The C-Class Cabriolet’s interior feels slightly more special than you’ll find in most alternatives, but some tech – including the flashy digital driver’s display – costs extra
The Mercedes C-Class Cabriolet comes with a seriously stylish interior complete with S-Class-style metal air vents, brushed aluminium trim and cool metal switches for the heating and ventilation controls.
Even the standard electric seat adjustment buttons get a pleasingly cold-to-the-touch metal finish, and you can upgrade the standard black centre console trim to an eye-catching unpolished wood item that’s unlike anything you’ll find in the 4 Series Convertible or A5 Cabriolet.
If you fancy something sportier, the optional Carbon Pack brings with it some (you guessed it) carbon fibre trim on the centre console. This pack comes as standard in top-spec C43 models, along with an analogue clock for the dashboard. Another feature you might be tempted to pay extra for is the optional Burmester stereo. It doesn’t just sound great, it comes with some seriously intricate laser-etched speaker grilles on the doors that look fantastic.
Unfortunately, the Mercedes C-Class Cabriolet’s interior isn’t without fault. No matter which model you go for, you don’t get leather seats as standard – instead it comes fitted with what Mercedes calls Artico faux leather upholstery. Thankfully, it’s pretty convincing, so your passengers might never guess that they aren’t sitting on the real deal.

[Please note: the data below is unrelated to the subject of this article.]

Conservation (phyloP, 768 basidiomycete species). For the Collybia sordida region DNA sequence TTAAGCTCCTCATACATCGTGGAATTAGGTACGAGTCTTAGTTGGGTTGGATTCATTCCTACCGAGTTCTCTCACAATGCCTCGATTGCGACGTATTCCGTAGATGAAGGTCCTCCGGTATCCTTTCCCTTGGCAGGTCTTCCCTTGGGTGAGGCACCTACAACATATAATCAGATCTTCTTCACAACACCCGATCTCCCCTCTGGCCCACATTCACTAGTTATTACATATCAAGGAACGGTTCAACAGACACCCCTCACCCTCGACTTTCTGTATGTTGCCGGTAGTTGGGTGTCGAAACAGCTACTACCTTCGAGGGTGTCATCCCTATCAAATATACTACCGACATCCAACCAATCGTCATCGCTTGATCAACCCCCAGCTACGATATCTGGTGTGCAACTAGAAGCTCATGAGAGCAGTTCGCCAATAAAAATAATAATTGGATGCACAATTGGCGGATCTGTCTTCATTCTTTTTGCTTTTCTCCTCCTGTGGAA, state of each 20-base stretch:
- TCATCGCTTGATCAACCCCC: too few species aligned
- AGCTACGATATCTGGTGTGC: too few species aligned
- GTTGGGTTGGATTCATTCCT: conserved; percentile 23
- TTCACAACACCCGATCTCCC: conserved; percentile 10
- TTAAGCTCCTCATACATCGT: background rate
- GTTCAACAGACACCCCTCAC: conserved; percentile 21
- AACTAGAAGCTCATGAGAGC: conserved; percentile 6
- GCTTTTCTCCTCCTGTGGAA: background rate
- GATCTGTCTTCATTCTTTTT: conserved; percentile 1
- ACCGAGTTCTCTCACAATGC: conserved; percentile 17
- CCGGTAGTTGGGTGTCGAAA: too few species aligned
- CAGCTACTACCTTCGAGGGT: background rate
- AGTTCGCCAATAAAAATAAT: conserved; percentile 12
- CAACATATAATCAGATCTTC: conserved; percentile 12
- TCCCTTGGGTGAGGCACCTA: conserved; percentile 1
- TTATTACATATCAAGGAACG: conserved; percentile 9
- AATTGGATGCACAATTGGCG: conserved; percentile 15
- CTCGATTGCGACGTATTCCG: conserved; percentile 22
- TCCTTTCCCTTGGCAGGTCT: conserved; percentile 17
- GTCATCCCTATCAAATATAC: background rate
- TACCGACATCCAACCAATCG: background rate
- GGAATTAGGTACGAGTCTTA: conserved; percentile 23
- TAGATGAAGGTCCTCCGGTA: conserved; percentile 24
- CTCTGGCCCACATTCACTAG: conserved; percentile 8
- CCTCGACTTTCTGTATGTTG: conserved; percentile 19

The new infotainment system is a huge improvement over the old model’s titchy screen, but you still have Merc’s frustrating touchpad on the centre console
As standard, the C-Class Cabriolet comes with a 10.3-inch infotainment display which is a marked improvement over the old car’s 8.4-inch screen. It’s easier to read and comes with brighter, sharper menus, but still can’t quite match the crisper displays you get in the Audi A5 Cabriolet and BMW 4 Series Convertible.
Unfortunately, it’s not quite as intuitive to use as the systems you get in these cars. There’s a helpful row of physical shortcut buttons on the centre console, but the rotary dial you use to scroll through the menus is partially hidden under a large, bulky, uncomfortable touchpad down on the centre console.
Thankfully, the Mercedes’ fairly attentive voice control features let you bypass some of the system’s less logical menus to quickly make a phone call or enter a destination into the standard sat nav.
Go for a range-topping C43 car – or pay extra for the Premium Equipment Line pack – and you get a second 12.3-inch display that replaces conventional analogue dials. Using neat touchpads on the steering wheel (instead of the old car’s unsightly plastic buttons) you can configure this screen to show a combination of readouts, from upcoming sat-nav directions to which song is currently playing the stereo.
Speaking of stereos, this upgraded equipment pack also comes with Apple CarPlay and Android Auto smartphone mirroring so you can play music from apps such as Spotify through the C-Class Cabriolet’s built-in speakers.
If you’re seriously into your music, you should consider upgrading to the optional 590W Burmester stereo. It’s a serious improvement over the standard setup, but it’s only available as part of the rather expensive Premium Plus pack.